Despite the invaluable benefits associated with family planning, available evidence shows that many of those that should be using it are unable to access its services.
Although Nigeria has set a goal of 36 percent contraceptive prevalence rate (CPR) by 2018, it currently has a 15 percent CPR. Similarly, the country’s unmet need for contraception was reported to be 18.9 percent in 2018, according to the National Demographic Health Survey (NDHS). Women with unmet need are those who do not want any more children or want to delay the next child, but don’t use any form of family planning method.
However, experts recommend the use of family planning for persons who are in the reproductive ages of between 15 and 49.
Studies also show that family planning provides huge benefits to many households, including helping mothers to regain their health after delivery, providing more time for women to bond with their children and husbands among others.
According to the World Health Organisation (WHO), Family planning could prevent up to one-third of all maternal deaths by allowing women to delay motherhood, space births, avoid unintended pregnancies, and stop childbearing when they have reached their desired family. Consequently, family planning is said to be a lifesaver by some researchers.
A critical look at recent data shows that family planning uptake in the country is generally low. It is illogical that women that have achieved the number of children they desire and those who want to delay the next pregnancy, are not using family planning despite the numerous benefits that are associated with it. The question is why is this so and what are the factors hindering more women from accessing family planning services?
A study, ‘Barriers to Contraceptive Uptake among Women of Reproductive Age in a Semi-Urban Community of Ekiti State, Southwest Nigeria’ found that although, contraceptive awareness among the respondents was high 496 (98.6 percent), only 254 of the 503 participants were using modern contraceptive methods, resulting in a Contraceptive Prevalence Rate (CPR) of 50.5 percent.
However, among those not using any form of contraceptives, some identifiable barriers to contraceptive use included desire for more children, 62 (39.5 percent), partner disapproval, 40 (25.5 percent), and fear of side-effects, 23 (14.6 percent). Factors associated with contraceptive uptake similarly included marital status and one’s educational level. While religion was a hindrance, traditional worshippers had the least uptake of contraceptives.
It is interesting to note that one of the obstacles to contraceptive uptake played out in the lives of a couple, that recently announced the birth of their new baby: “We felt we were done, but God feels we should be blessed again,” stated the husband. The question to ask is when they attained the initial two children they desired as planned; did they subsequently initiate the use of contraception to prevent further conceptions? The couple said, “No”.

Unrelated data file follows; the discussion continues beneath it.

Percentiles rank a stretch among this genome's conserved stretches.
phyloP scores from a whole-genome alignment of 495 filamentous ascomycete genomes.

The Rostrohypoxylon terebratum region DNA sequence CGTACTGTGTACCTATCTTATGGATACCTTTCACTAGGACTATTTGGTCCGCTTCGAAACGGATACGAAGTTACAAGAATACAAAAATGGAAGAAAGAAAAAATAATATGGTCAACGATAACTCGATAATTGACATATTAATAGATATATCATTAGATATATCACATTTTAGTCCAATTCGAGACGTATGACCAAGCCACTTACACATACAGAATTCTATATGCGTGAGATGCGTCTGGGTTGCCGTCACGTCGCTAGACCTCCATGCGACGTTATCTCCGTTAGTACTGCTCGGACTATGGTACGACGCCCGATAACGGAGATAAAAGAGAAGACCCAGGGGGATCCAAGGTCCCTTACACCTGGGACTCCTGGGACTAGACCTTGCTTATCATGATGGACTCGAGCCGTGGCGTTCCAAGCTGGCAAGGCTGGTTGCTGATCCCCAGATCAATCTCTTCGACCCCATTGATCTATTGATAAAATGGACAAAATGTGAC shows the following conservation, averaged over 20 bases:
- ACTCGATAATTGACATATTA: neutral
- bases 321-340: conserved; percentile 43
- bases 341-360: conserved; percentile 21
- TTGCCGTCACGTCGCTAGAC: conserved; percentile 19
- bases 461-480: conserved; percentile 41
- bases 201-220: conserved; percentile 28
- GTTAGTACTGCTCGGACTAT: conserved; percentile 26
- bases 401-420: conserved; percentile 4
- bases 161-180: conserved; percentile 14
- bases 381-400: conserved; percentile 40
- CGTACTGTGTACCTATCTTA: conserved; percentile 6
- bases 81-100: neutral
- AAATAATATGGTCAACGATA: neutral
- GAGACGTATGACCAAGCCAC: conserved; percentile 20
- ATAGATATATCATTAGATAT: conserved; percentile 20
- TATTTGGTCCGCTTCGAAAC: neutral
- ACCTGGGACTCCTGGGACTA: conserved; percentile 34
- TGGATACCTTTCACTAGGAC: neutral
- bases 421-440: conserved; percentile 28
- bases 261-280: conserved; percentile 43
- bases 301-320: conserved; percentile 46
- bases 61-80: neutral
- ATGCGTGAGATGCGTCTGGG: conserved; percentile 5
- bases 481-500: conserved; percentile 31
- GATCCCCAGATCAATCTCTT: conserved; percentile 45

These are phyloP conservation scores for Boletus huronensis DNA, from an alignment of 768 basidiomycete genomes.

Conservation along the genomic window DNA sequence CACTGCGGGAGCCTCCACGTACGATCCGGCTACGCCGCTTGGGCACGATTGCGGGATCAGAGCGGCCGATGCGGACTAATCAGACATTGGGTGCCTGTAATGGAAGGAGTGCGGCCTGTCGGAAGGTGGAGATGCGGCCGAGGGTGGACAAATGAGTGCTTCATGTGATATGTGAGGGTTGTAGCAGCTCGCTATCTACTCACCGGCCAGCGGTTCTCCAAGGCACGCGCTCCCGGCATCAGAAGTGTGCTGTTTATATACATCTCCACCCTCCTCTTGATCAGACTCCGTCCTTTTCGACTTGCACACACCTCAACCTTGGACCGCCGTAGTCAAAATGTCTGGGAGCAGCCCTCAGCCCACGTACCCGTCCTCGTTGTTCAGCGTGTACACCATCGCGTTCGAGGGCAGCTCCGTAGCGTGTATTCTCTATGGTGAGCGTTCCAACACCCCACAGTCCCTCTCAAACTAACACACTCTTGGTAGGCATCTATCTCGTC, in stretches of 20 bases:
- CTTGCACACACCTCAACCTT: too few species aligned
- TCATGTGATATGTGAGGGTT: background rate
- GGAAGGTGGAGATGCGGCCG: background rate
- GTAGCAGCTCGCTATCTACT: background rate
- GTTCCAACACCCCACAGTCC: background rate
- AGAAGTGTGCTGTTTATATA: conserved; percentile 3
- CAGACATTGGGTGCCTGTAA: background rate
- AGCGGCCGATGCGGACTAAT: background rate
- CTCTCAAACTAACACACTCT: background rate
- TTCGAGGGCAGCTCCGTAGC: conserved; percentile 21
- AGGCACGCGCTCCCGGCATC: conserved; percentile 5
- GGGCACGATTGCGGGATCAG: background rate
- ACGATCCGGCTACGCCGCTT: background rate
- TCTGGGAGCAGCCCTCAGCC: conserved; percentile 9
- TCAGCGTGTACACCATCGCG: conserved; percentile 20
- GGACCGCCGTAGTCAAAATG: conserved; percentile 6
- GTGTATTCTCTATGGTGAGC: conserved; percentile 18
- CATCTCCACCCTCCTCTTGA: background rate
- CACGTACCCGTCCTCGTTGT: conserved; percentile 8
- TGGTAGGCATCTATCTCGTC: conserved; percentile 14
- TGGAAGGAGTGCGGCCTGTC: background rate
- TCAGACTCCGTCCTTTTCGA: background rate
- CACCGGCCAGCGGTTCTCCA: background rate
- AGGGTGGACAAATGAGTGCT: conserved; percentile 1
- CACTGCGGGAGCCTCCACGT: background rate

Hence, it could be rightly said that there was no conscious effort on the part of the couple above to use family planning. It should be highlighted here that this desire to keep having more children is an obstacle to accessing family planning services.
The births of their children were left to chance, which is contrary to modern-day advocacy on using family planning to advance the health of women and their families; childbearing should be by choice, not by chance. This underscores the UNFPA Family Planning Strategy 2012-2020, which is ‘Choices not Chance’.
The whole idea of delivering this strategy is to ensure a world where every pregnancy is wanted, every childbirth is safe and every young person’s potential is fulfilled.
On the impact of religion, it has been shown that religious leaders can be a positive influence in their communities to advance family planning practices when they have sound information and assistance in overcoming common misconceptions and misunderstandings about contraception.
Similarly, the study in southwest Nigeria, showed that awareness of how family planning commodities work effectively would better serve the needs of clients and their families.
According experts, this awareness about family planning could dispel numerous myths and misconceptions. For instance, it is common to hear that people who use contraceptives end up with health problems; contraception results in infertility, using family planning leads to a bloated stomach, among others. Medical experts said these are not based on scientific evidence.
The Guttmacher Institute, one of the leading research and policy organisation advancing sexual and reproductive health rights (SRHR), stated that negative myths about family planning are a barrier to modern contraceptive use.
On the issue of awareness, the UNFPA at various fora has stressed the importance of community members becoming involved in building awareness about family planning. The world body has also called for sustainable male involvement to improve family planning uptake.